The South Korean student who shot and killed 32 people at a U.S. university campus this week had worried his parents as a child when they could not get him to speak, news reports said Thursday.
Cho Seung-hui left South Korea with his family in 1992 to seek a better life in the United States, Cho's grandfather told the Dong-a Ilbo daily. Cho killed himself along with the other victims at Virginia Tech in the deadliest shooting rampage in U.S. history.
Relatives said they had minimal contact with the family after they left South Korea.
"How could he have done such a thing if he had any sympathy for his parents, who went all the way to another country because they couldn't make ends meet and endured hardships," Cho's maternal grandfather, identified only by his last name Kim, was quoted as saying.
The 81-year-old Kim said Cho "troubled his parents a lot when he was young because he couldn't speak well, but was well-behaved," the report said.
In a separate interview with the Hankyoreh newspaper, Kim said the relatives were worried that Cho might even be mute.
Kim said Cho's parents ran a small used-book store in Seoul before they left South Korea. Cho's father used to work in Saudi Arabia before he got married, Kim told the newspaper.
He said Cho's family had only a little money when they left for the U.S. and that his daughter would only call occasionally, around holidays, according to the Hankyoreh report.
Cho's uncle - his mother's younger brother - also told the Dong-a Ilbo that he was unaware of how Cho's family was doing.
"I don't know even know my sister's phone number," the uncle said, adding he last talked to Cho's mother in October, the report said.
"Before she emigrated in 1992, she told me she was leaving for her children's' education. Since she emigrated, I haven't seen her for nearly 15 years," the uncle - also identified by just his last name Kim - was quoted as saying.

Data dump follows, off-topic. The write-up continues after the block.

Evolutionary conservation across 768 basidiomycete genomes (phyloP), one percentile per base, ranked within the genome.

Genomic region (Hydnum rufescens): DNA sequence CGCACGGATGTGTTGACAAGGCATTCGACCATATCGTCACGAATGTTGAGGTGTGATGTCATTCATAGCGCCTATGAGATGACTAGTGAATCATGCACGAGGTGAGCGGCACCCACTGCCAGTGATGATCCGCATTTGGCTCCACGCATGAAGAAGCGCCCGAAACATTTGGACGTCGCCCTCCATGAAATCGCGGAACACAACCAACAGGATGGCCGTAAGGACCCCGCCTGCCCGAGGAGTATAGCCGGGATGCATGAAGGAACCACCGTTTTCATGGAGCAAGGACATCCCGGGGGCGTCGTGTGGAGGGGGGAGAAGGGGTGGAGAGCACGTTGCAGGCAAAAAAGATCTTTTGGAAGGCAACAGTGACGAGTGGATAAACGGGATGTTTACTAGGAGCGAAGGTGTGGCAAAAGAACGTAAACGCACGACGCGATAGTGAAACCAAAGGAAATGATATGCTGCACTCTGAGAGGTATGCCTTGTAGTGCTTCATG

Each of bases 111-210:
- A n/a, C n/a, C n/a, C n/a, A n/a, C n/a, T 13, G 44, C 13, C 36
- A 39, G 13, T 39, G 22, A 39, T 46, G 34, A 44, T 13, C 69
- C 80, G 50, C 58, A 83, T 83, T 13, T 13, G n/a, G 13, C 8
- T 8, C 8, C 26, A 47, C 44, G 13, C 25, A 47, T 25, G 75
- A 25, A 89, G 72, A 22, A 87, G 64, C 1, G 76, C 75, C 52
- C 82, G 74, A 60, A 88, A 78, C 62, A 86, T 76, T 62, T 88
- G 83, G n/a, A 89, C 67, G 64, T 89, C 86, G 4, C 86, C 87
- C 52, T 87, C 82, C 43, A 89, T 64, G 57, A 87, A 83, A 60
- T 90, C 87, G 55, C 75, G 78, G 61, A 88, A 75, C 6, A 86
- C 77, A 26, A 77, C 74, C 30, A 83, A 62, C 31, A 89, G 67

Meanwhile, South Koreans mourned the deaths of those killed in the Virginia Tech shootings at a special church service Thursday, some fighting back tears from the guilt that a fellow South Korean was responsible for the massacre.
About 130 people gathered at Myeongdong Cathedral in central Seoul, casting their heads low as they sang sad hymns and prayed for the souls of those killed. A small table adorned with white flowers, candles and a U.S. flag was set up in the center of the chapel in memory of the victims.
"As a mother myself, my heart really aches as if it happened to my own children," said Bang Myung-lan, a 48-year-old housewife, holding back tears. "As a Korean, I am deeply sorry for the deceased."
"Among the 32 killed were bright students who could have contributed greatly to society, and it's a big loss for all of us," Cardinal Nicolas Cheong Jin-suk told parishioners. "As a South Korean, I can't help feeling apologetic about how a Korean man caused such a shocking incident."
The cardinal said everyone should work together to prevent a recurrence of "such an unfortunate event."
"It is beyond my understanding how such a thing can occur - especially to think a Korean is responsible for this," said 68-year-old Lee Chun-ja after the service. "It really tears my heart. Something like this should never happen again."
In an editorial, the Hankyoreh newspaper wrote Thursday that Cho's case illustrated a problem faced by many South Korean immigrants in the U.S., where parents are too busy at work to take care of their children.
"It is the reality of our immigrants that parents are so busy making a living that it's not easy for them to have dialogue with young children," the newspaper wrote.
"We should think about whether our society or our (Korean) community abroad has been negligent in preventing conditions that could lead to such an aberration," it said.
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